I’m aware I haven’t posted in a while but I have a good excuse. I’ve been working on Wintertide—tearing it down to the studs and building it up again. I’ve been feeling a little pressured with the clock ticking for the October release, and it is not like this is the only thing I’m dealing with…
A funny thing happened after I was published and the books gained some traction. I started receiving requests from people asking for help. When I was an aspiring novelist, no one ever asked me for help. Overnight that all changed. Some people have asked me to mentor them, one even offered to pay me. Most folks just ask for feedback on a story, or advice on getting published. More recently, I’ve been asked to provide quotes for the backs of books, and a few people have even asked me to do book covers for them. One woman recently asked me to write a comment for a Library fund raiser—being the apparent household literary name that I am. Unless I’m really busy, (like this past month) I usually manage to help out.
Robin’s the same way. She loves to help writers. Being married to one she knows the heartbreak and elation that comes with the curse. As a self-made expert on the publishing industry, she took over a writer’s group that was about to be disbanded for lack of a leader and began giving a series of lectures on how to get published, find agents, or even self-publishing. She doesn’t charge money, even though she pays the meetup.com people for hosting the group, and prints handouts and such. It takes a lot of her time, both in preparing the material and the lectures themselves which go on for hours as people linger to ask questions. The idea of charging aspiring writers for anything is like thinking of slapping a beaten dog. Not only does it not feel right, it’s how you know they expect to be treated making it even sadder.
As for ourselves, Robin and I aren’t the type of people to ask for help. We come from relatively poor families and went out on our own at a young age, paying for our own wedding and college, scrapping together our house down payment, and taking in boarders to make ends meet. It has made us very self-sufficient and self-reliant. When it comes to my books we’ve done virtually everything ourselves, making mistakes along the way and hopefully learning from them. We don’t begrudge having to work hard, it is through hard work that one obtains a sense of accomplishment. And the publishing industry has given us plenty of challenges to overcome.
So, while we don’t ask for help we do spend a lot of time helping others. We aren’t saints. We don’t go out of our way to find people in trouble, but when I was a kid, I remember my father never passed a car stuck in the snow or broke down without offering help. I think I inherited that trait and even circled back on freeways when I missed a stranded motorist because I didn’t see them in time and was caught off guard.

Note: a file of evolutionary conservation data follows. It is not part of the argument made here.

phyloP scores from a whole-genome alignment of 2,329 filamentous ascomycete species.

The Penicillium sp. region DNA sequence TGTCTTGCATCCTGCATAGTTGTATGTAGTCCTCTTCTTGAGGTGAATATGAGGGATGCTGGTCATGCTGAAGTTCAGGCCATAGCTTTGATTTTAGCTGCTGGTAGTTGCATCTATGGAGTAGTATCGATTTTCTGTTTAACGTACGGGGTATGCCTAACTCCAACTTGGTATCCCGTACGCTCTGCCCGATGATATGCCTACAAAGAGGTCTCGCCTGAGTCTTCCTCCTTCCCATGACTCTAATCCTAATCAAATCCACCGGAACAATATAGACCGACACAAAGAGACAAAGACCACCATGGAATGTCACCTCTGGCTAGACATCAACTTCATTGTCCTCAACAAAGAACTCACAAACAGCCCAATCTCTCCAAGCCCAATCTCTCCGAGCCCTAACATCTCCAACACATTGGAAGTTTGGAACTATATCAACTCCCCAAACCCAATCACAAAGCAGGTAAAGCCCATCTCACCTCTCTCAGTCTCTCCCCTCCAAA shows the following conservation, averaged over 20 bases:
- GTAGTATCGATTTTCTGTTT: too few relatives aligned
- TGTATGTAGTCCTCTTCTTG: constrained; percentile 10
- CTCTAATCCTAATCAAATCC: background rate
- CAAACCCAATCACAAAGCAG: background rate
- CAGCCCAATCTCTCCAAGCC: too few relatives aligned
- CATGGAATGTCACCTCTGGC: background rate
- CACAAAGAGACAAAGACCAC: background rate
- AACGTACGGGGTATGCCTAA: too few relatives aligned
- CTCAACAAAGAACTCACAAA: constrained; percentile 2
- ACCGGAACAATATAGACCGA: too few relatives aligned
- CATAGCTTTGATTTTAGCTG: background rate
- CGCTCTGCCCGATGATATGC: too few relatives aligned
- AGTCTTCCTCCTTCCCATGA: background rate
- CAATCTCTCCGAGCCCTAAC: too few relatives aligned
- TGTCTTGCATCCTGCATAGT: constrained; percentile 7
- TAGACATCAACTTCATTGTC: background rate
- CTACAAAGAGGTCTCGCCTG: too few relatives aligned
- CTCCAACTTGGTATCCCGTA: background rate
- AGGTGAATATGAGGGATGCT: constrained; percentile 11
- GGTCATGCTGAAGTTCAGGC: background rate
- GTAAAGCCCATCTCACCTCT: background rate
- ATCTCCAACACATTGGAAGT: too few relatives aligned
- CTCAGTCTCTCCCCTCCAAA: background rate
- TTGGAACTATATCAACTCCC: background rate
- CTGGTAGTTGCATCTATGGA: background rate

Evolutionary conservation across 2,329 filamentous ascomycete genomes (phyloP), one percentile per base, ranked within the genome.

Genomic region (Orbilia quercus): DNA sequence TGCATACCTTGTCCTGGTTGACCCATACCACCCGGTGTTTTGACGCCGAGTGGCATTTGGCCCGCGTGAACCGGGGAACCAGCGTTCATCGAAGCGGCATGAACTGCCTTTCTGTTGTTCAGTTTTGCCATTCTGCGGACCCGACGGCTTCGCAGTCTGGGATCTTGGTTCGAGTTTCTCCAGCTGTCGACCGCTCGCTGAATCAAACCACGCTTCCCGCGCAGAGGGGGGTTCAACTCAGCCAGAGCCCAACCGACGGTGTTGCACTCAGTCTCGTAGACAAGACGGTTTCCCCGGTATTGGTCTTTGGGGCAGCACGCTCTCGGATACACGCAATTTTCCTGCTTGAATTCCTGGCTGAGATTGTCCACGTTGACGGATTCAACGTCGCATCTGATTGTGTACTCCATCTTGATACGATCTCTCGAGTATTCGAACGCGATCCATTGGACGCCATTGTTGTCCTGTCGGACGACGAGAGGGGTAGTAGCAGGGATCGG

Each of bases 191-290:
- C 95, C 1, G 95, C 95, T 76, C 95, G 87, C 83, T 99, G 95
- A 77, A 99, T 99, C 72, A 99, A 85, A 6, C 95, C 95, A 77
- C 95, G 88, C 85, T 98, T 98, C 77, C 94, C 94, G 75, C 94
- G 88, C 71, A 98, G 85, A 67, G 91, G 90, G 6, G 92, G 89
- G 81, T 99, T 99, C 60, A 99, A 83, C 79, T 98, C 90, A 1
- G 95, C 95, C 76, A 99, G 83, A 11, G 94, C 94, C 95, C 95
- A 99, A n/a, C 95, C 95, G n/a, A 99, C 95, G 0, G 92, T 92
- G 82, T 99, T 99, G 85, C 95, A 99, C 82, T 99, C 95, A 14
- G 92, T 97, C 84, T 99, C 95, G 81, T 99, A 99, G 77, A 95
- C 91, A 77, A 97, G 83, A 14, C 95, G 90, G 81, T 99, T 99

As we’ve gotten older, I’ve found helping people who appreciate what you do for them is far more rewarding than making a boat load of money from people who could care less. Is it any wonder I’m a novelist?
Once at one of Robin’s seminars, a grateful woman told us, “You’re going to be very successful. Wait and see. Everything you’ve been doing for others, will come back to you.” At the time I smiled politely and nodded, I do that a lot when I’m not sure what to say. It was nice. It expressed her appreciation, and that was wonderful, but…
Then came a metaphorical knock at the door. Several actually. People offering to help. At first it was the bloggers who promoted my books, then fans (some professional editors), began asking to help edit the manuscripts for free—my secret beta army. Most recently however, there have been three developments that have blown us away.
First, Nathan Lowell, author of the Solar Clipper series, (Quarter Share is the first in the series) and Podiobooks phenomenon, has offered to record The Crown Conspiracy into audio for me. Mr. Lowell is a fantastic talent, if you want to be totally swept away go listen to his books on podiobooks.com, they are free but after enjoying them I’m sure you’ll put a donation in the tip jar. I am amazed at the man’s generosity. He’s already begun recording and what I’ve heard so far is wonderful.
Through a series of strange developments where one person told another and so on, I have found a new Foreign Language Rights Agent who is closing a deal with a major publisher in the Czech Republic, before she begins following leads in other countries. Assuming everything works out as it appears to be, I will be paid my first advance by a publisher.
Lastly, and while clearly the most tenuous, it holds the most outlandishly exciting prospect. An individual I met accidentally, with successful ties to the motion picture industry, has agreed to turn The Crown Conspiracy into a screenplay with the intention of getting a movie deal. It might be like trying to get to the moon by building a giant slingshot, but hey, it’s a chance.
All of these things have come about unsolicited. Offers of assistance out of the blue. Even if nothing comes from any of this, for a guy who’s ultimate goal was to sell a grand total fifty books to people he didn’t know, this is pretty amazing and a confirmation that what goes around comes around.